Let’s start by differentiating between real facts and personal opinion. When judging numbers from the past, we need to be sure to check all the facts and leave out the personal biases that often influence our thinking.
Those who want to directly blame the Italian explorer Christopher Columbus for all the suffering of the indigenous peoples who followed his landing in the Bahama Islands on October 12, 1492, ignore the facts of history. If we could only read primary historical sources like the writings of his contemporary, Brother BartolomÃ© de Las Casas, we would know that none of the atrocities attributed to Columbus are true. Modern scholars like Robert F. Petrone and Stanford Professor Emeritus Carol Delaney have spent years studying these original documents and other artifacts that prove that Columbus was in fact a civil rights activist.
Petrone, for example, read the original Spanish text of De Las Casas, Historia de las Indias (History of the Indies) and learned that these acts of cruelty were in fact committed by Columbus’ nemesis Francisco de Bobadilla, who blamed Columbus for attempting to oust him from the post of governor of the West Indies. Columbus successfully sued Bobadilla for libel in court. However, these debunked accusations were resurrected 500 years later by pseudo-historian Howard Zinn for his controversy. Popular history of the United States.
Professor Delaney, meanwhile, spent 10 years traveling and studying the artifacts of Columbus to write his own book, Columbus and the quest for Jerusalem. This world scholar agrees with true historians like Petrone who have made it clear that all the tired slander directed against Columbus is just a collection of lies.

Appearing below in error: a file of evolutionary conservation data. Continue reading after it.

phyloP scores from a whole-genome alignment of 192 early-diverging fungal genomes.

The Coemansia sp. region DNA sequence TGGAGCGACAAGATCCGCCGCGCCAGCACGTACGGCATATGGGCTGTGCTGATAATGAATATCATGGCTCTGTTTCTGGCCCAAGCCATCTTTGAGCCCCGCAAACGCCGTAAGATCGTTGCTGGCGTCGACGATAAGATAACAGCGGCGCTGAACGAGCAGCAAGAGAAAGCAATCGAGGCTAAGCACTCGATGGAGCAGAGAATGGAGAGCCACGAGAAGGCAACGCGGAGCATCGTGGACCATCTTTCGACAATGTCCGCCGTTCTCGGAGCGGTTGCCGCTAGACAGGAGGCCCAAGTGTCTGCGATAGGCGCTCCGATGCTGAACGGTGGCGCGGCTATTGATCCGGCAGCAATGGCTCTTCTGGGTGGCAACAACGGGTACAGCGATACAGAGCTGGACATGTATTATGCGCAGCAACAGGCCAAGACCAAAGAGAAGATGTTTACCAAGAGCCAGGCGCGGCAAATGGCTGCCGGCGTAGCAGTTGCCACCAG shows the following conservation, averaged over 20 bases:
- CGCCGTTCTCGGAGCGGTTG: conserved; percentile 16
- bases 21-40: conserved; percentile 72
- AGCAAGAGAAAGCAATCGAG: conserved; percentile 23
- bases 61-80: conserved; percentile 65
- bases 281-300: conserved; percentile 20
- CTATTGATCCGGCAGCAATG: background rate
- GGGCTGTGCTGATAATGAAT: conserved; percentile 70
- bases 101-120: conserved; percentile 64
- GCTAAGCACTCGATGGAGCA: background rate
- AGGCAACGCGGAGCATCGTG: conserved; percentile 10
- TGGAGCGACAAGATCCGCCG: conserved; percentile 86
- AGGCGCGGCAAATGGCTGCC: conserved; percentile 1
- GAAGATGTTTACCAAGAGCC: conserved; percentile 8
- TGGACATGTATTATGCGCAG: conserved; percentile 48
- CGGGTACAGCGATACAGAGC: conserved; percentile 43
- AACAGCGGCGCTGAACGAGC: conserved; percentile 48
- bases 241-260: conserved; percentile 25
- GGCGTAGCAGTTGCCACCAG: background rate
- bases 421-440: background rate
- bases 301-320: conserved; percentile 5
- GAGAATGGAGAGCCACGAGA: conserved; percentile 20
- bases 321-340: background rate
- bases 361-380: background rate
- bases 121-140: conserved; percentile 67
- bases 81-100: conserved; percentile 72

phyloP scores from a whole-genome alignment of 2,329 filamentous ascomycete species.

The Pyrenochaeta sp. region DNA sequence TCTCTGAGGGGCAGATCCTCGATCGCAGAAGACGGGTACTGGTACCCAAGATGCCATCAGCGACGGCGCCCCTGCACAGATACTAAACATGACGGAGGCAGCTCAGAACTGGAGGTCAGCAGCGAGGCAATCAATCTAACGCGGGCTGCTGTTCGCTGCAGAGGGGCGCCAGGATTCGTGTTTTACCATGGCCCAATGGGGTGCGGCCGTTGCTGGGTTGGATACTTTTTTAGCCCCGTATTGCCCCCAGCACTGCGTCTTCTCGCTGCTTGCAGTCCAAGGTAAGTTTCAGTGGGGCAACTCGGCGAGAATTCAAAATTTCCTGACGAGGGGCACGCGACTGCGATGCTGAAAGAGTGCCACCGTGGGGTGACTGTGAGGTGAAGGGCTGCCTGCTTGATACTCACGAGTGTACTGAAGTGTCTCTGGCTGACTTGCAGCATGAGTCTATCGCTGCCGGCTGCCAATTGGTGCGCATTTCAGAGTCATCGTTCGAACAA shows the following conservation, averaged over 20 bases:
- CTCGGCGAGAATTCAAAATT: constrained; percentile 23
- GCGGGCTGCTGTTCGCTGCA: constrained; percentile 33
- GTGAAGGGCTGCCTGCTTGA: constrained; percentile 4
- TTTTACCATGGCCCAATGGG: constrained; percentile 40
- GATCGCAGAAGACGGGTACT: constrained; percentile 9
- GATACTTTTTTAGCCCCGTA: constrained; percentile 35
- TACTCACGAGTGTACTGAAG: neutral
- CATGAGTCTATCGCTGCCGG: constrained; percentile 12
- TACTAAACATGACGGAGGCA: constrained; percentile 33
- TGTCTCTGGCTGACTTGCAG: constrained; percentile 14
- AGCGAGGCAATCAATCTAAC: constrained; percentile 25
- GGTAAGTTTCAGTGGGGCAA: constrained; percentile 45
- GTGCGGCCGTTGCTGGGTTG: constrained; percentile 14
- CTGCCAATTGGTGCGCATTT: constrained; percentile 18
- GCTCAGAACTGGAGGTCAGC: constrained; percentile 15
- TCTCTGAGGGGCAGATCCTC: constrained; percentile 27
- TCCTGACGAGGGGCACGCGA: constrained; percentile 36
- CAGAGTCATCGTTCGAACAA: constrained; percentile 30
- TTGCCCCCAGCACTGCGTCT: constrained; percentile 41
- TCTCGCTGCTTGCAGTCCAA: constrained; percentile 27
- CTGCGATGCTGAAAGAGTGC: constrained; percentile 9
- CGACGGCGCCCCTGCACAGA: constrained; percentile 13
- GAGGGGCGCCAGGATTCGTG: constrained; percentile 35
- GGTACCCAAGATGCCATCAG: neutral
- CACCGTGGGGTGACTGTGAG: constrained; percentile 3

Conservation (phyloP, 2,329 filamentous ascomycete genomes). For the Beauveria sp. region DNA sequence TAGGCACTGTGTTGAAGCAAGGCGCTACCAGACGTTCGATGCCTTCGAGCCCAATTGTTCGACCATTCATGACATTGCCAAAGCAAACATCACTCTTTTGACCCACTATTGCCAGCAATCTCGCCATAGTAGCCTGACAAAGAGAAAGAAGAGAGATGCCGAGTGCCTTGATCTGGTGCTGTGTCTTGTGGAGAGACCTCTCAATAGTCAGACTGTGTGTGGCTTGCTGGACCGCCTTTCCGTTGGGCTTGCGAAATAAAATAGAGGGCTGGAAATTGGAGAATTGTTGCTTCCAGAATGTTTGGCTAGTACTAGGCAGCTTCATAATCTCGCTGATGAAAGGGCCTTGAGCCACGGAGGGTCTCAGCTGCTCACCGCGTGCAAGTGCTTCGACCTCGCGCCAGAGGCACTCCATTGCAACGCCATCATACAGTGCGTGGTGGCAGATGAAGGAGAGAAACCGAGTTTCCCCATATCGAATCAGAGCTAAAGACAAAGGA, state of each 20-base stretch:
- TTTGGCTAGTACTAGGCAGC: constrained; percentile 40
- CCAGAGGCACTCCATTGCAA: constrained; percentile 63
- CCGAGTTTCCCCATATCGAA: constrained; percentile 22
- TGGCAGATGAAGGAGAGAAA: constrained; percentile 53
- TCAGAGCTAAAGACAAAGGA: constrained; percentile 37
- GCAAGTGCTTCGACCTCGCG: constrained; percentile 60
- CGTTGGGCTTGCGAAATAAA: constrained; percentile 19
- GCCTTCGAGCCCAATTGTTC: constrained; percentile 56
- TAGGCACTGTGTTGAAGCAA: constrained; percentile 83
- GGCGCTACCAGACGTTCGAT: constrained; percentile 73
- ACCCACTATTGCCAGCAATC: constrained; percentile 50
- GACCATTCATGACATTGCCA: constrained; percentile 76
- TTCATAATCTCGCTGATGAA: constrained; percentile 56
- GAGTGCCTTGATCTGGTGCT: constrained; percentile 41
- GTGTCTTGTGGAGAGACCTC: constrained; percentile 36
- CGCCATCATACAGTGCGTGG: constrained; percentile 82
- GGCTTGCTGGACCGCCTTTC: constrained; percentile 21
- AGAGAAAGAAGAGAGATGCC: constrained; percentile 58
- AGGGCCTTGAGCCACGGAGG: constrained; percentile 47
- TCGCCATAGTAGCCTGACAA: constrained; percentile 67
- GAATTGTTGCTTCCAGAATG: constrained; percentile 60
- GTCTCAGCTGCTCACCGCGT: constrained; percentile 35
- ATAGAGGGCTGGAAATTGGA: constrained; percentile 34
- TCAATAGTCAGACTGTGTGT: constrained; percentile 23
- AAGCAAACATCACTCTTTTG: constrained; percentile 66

Not only that, there is strong primary evidence that Columbus fought endemic racism, rape, murder, slavery and genocide committed by his political enemies like Bobadilla. He even successfully called on the widowed King of Spain to enact the first civil rights legislation in the Americas, explicitly prohibiting Spanish settlers from enslaving or mistreating the natives.
A vivid example of Columbus’ heroic concern for indigenous lives was on his second voyage when he sailed the Caribbean archipelago from island to island, saving the Tainos from capture and slavery by tribes cannibals Carib and Canib. Let me be clear. Christopher Columbus saved these people from the carnivorous natives. He even adopted the son of a Taino chief who had been killed in a tribal war.
As a descendant of Italian Americans and a lover of history, I am proud of my heritage and the proven fact that a native of Italy initiated more than 500 years of cultural, economic and political exchanges between the Ancient and the New World. I recognize that there was suffering among the native tribes – some due to their own practices – and others due to susceptibility to European diseases like smallpox. What I mean here is that Christopher Columbus did his best to protect these people from the mistreatment by settlers and others. He doesn’t deserve the blame for crimes he didn’t commit and tried to prevent.
– Gloria Cipollini Endres